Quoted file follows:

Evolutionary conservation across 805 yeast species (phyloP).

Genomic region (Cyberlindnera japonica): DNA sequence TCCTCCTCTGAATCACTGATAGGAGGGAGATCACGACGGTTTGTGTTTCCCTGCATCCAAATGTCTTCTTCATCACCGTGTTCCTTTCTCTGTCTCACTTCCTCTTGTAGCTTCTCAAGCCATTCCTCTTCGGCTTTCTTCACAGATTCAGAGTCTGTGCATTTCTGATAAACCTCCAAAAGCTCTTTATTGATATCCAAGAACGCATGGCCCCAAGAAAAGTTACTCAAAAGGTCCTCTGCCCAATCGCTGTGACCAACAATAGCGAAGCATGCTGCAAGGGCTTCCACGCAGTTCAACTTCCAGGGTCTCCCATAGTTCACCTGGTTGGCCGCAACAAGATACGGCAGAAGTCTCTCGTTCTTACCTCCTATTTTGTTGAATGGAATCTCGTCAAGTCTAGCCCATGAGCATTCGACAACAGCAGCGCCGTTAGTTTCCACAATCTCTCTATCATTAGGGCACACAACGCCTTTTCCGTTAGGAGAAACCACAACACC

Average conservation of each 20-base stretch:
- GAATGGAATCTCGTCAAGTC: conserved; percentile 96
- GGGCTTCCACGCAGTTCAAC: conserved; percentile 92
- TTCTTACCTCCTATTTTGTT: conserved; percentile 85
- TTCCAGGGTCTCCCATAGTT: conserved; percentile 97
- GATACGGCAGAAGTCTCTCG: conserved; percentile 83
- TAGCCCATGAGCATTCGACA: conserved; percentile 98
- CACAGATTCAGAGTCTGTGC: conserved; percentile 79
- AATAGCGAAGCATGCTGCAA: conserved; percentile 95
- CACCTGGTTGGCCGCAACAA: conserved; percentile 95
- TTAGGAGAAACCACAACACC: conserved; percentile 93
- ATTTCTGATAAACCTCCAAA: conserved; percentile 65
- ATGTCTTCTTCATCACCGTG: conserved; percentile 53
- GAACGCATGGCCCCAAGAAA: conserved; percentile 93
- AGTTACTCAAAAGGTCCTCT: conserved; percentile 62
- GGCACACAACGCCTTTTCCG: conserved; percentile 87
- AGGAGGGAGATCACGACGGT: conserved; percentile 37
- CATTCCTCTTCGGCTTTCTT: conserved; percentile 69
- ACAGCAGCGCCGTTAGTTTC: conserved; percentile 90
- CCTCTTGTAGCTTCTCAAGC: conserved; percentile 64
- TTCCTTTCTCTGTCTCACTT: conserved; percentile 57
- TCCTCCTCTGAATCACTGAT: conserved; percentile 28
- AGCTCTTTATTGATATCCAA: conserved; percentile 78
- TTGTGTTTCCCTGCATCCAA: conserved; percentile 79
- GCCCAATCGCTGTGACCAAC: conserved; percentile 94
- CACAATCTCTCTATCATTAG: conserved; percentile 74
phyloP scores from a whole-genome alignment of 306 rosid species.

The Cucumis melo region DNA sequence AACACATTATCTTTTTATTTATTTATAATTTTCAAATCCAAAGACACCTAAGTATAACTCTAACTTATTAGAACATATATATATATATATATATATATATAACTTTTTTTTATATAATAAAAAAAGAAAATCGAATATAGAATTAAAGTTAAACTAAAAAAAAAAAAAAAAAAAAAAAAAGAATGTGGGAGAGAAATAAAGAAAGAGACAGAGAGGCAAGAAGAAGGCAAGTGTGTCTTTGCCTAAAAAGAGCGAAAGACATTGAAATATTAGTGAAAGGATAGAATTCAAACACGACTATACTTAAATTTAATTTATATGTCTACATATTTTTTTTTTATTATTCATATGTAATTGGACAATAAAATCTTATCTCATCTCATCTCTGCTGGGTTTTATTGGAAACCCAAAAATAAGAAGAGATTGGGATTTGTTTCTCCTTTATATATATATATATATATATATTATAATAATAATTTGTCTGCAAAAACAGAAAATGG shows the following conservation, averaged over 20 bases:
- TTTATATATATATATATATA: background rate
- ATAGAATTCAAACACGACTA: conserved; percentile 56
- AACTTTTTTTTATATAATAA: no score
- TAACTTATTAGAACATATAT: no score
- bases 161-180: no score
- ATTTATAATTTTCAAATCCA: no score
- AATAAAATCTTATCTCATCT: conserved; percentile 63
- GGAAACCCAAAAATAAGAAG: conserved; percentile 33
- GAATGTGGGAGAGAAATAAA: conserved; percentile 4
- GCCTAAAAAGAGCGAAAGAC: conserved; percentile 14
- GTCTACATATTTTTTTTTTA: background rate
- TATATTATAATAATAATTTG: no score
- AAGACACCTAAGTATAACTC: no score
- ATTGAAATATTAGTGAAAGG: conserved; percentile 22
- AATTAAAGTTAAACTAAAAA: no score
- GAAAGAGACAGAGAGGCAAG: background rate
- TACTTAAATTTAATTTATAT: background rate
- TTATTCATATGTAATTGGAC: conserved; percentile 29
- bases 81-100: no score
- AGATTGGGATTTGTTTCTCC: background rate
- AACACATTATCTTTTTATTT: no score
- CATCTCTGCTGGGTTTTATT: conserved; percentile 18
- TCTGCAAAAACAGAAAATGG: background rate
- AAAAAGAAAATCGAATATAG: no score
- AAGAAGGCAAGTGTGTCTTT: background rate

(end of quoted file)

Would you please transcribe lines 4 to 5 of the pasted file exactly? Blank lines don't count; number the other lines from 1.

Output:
- GAATGGAATCTCGTCAAGTC: conserved; percentile 96
- GGGCTTCCACGCAGTTCAAC: conserved; percentile 92